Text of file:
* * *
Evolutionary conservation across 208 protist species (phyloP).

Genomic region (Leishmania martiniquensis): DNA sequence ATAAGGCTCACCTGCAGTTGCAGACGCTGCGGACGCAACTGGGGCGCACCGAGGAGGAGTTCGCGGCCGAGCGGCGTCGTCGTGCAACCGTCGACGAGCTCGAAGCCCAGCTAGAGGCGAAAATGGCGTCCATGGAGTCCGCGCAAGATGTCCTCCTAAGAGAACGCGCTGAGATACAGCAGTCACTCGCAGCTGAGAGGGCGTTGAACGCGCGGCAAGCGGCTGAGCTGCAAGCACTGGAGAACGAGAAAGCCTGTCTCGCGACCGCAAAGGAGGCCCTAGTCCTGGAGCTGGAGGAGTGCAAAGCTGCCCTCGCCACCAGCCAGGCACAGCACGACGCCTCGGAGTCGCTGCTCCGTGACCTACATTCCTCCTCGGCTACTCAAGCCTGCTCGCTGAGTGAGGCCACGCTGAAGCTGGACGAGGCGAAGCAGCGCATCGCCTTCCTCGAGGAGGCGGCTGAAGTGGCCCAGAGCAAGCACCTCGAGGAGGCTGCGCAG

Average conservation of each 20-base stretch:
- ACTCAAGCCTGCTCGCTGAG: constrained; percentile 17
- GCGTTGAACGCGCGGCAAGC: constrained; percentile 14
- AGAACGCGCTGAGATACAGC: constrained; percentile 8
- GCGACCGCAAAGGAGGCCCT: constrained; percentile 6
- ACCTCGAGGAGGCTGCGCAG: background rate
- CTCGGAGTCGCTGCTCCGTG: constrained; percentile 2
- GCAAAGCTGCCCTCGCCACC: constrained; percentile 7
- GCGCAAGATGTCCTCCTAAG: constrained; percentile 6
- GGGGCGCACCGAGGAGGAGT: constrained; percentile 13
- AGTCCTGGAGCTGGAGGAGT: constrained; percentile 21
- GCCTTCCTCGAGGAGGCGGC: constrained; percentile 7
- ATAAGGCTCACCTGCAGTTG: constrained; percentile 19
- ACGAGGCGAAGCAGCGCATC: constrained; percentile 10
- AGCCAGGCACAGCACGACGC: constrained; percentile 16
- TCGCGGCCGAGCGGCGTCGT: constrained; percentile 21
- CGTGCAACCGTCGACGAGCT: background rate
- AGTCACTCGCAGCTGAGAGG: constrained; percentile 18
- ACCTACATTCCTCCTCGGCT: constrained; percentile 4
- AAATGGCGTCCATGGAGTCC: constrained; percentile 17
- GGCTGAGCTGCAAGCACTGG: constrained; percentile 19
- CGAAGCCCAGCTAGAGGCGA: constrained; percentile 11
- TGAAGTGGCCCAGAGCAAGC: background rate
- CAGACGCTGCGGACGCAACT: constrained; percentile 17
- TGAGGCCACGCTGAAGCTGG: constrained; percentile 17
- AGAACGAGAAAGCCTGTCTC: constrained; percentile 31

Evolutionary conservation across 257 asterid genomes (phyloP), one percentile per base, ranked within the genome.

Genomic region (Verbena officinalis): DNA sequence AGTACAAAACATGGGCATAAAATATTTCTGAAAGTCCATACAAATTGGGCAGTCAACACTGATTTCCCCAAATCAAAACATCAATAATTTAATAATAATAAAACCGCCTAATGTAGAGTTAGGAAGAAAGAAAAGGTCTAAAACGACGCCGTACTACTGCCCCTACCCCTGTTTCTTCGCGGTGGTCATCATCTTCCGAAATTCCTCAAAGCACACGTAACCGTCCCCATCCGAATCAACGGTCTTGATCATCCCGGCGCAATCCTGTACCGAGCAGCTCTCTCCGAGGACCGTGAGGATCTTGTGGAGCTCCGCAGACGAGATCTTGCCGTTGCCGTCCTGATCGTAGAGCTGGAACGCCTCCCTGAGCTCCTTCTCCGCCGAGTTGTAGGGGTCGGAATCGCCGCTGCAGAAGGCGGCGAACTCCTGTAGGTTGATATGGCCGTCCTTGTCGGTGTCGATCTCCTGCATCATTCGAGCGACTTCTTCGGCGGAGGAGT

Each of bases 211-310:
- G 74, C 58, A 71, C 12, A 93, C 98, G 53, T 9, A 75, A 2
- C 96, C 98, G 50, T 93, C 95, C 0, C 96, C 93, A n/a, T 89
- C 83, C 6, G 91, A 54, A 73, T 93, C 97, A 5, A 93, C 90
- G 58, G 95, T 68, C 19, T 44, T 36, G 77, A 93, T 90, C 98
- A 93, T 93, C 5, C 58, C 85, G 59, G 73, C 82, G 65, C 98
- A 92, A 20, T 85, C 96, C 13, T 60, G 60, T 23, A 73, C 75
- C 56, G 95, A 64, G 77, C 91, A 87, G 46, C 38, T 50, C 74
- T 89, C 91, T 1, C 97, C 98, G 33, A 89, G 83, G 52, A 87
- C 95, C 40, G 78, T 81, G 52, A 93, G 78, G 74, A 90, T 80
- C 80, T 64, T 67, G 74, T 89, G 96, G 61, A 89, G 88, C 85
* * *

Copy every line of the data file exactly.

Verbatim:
Evolutionary conservation across 208 protist species (phyloP).

Genomic region (Leishmania martiniquensis): DNA sequence ATAAGGCTCACCTGCAGTTGCAGACGCTGCGGACGCAACTGGGGCGCACCGAGGAGGAGTTCGCGGCCGAGCGGCGTCGTCGTGCAACCGTCGACGAGCTCGAAGCCCAGCTAGAGGCGAAAATGGCGTCCATGGAGTCCGCGCAAGATGTCCTCCTAAGAGAACGCGCTGAGATACAGCAGTCACTCGCAGCTGAGAGGGCGTTGAACGCGCGGCAAGCGGCTGAGCTGCAAGCACTGGAGAACGAGAAAGCCTGTCTCGCGACCGCAAAGGAGGCCCTAGTCCTGGAGCTGGAGGAGTGCAAAGCTGCCCTCGCCACCAGCCAGGCACAGCACGACGCCTCGGAGTCGCTGCTCCGTGACCTACATTCCTCCTCGGCTACTCAAGCCTGCTCGCTGAGTGAGGCCACGCTGAAGCTGGACGAGGCGAAGCAGCGCATCGCCTTCCTCGAGGAGGCGGCTGAAGTGGCCCAGAGCAAGCACCTCGAGGAGGCTGCGCAG

Average conservation of each 20-base stretch:
- ACTCAAGCCTGCTCGCTGAG: constrained; percentile 17
- GCGTTGAACGCGCGGCAAGC: constrained; percentile 14
- AGAACGCGCTGAGATACAGC: constrained; percentile 8
- GCGACCGCAAAGGAGGCCCT: constrained; percentile 6
- ACCTCGAGGAGGCTGCGCAG: background rate
- CTCGGAGTCGCTGCTCCGTG: constrained; percentile 2
- GCAAAGCTGCCCTCGCCACC: constrained; percentile 7
- GCGCAAGATGTCCTCCTAAG: constrained; percentile 6
- GGGGCGCACCGAGGAGGAGT: constrained; percentile 13
- AGTCCTGGAGCTGGAGGAGT: constrained; percentile 21
- GCCTTCCTCGAGGAGGCGGC: constrained; percentile 7
- ATAAGGCTCACCTGCAGTTG: constrained; percentile 19
- ACGAGGCGAAGCAGCGCATC: constrained; percentile 10
- AGCCAGGCACAGCACGACGC: constrained; percentile 16
- TCGCGGCCGAGCGGCGTCGT: constrained; percentile 21
- CGTGCAACCGTCGACGAGCT: background rate
- AGTCACTCGCAGCTGAGAGG: constrained; percentile 18
- ACCTACATTCCTCCTCGGCT: constrained; percentile 4
- AAATGGCGTCCATGGAGTCC: constrained; percentile 17
- GGCTGAGCTGCAAGCACTGG: constrained; percentile 19
- CGAAGCCCAGCTAGAGGCGA: constrained; percentile 11
- TGAAGTGGCCCAGAGCAAGC: background rate
- CAGACGCTGCGGACGCAACT: constrained; percentile 17
- TGAGGCCACGCTGAAGCTGG: constrained; percentile 17
- AGAACGAGAAAGCCTGTCTC: constrained; percentile 31

Evolutionary conservation across 257 asterid genomes (phyloP), one percentile per base, ranked within the genome.

Genomic region (Verbena officinalis): DNA sequence AGTACAAAACATGGGCATAAAATATTTCTGAAAGTCCATACAAATTGGGCAGTCAACACTGATTTCCCCAAATCAAAACATCAATAATTTAATAATAATAAAACCGCCTAATGTAGAGTTAGGAAGAAAGAAAAGGTCTAAAACGACGCCGTACTACTGCCCCTACCCCTGTTTCTTCGCGGTGGTCATCATCTTCCGAAATTCCTCAAAGCACACGTAACCGTCCCCATCCGAATCAACGGTCTTGATCATCCCGGCGCAATCCTGTACCGAGCAGCTCTCTCCGAGGACCGTGAGGATCTTGTGGAGCTCCGCAGACGAGATCTTGCCGTTGCCGTCCTGATCGTAGAGCTGGAACGCCTCCCTGAGCTCCTTCTCCGCCGAGTTGTAGGGGTCGGAATCGCCGCTGCAGAAGGCGGCGAACTCCTGTAGGTTGATATGGCCGTCCTTGTCGGTGTCGATCTCCTGCATCATTCGAGCGACTTCTTCGGCGGAGGAGT

Each of bases 211-310:
- G 74, C 58, A 71, C 12, A 93, C 98, G 53, T 9, A 75, A 2
- C 96, C 98, G 50, T 93, C 95, C 0, C 96, C 93, A n/a, T 89
- C 83, C 6, G 91, A 54, A 73, T 93, C 97, A 5, A 93, C 90
- G 58, G 95, T 68, C 19, T 44, T 36, G 77, A 93, T 90, C 98
- A 93, T 93, C 5, C 58, C 85, G 59, G 73, C 82, G 65, C 98
- A 92, A 20, T 85, C 96, C 13, T 60, G 60, T 23, A 73, C 75
- C 56, G 95, A 64, G 77, C 91, A 87, G 46, C 38, T 50, C 74
- T 89, C 91, T 1, C 97, C 98, G 33, A 89, G 83, G 52, A 87
- C 95, C 40, G 78, T 81, G 52, A 93, G 78, G 74, A 90, T 80
- C 80, T 64, T 67, G 74, T 89, G 96, G 61, A 89, G 88, C 85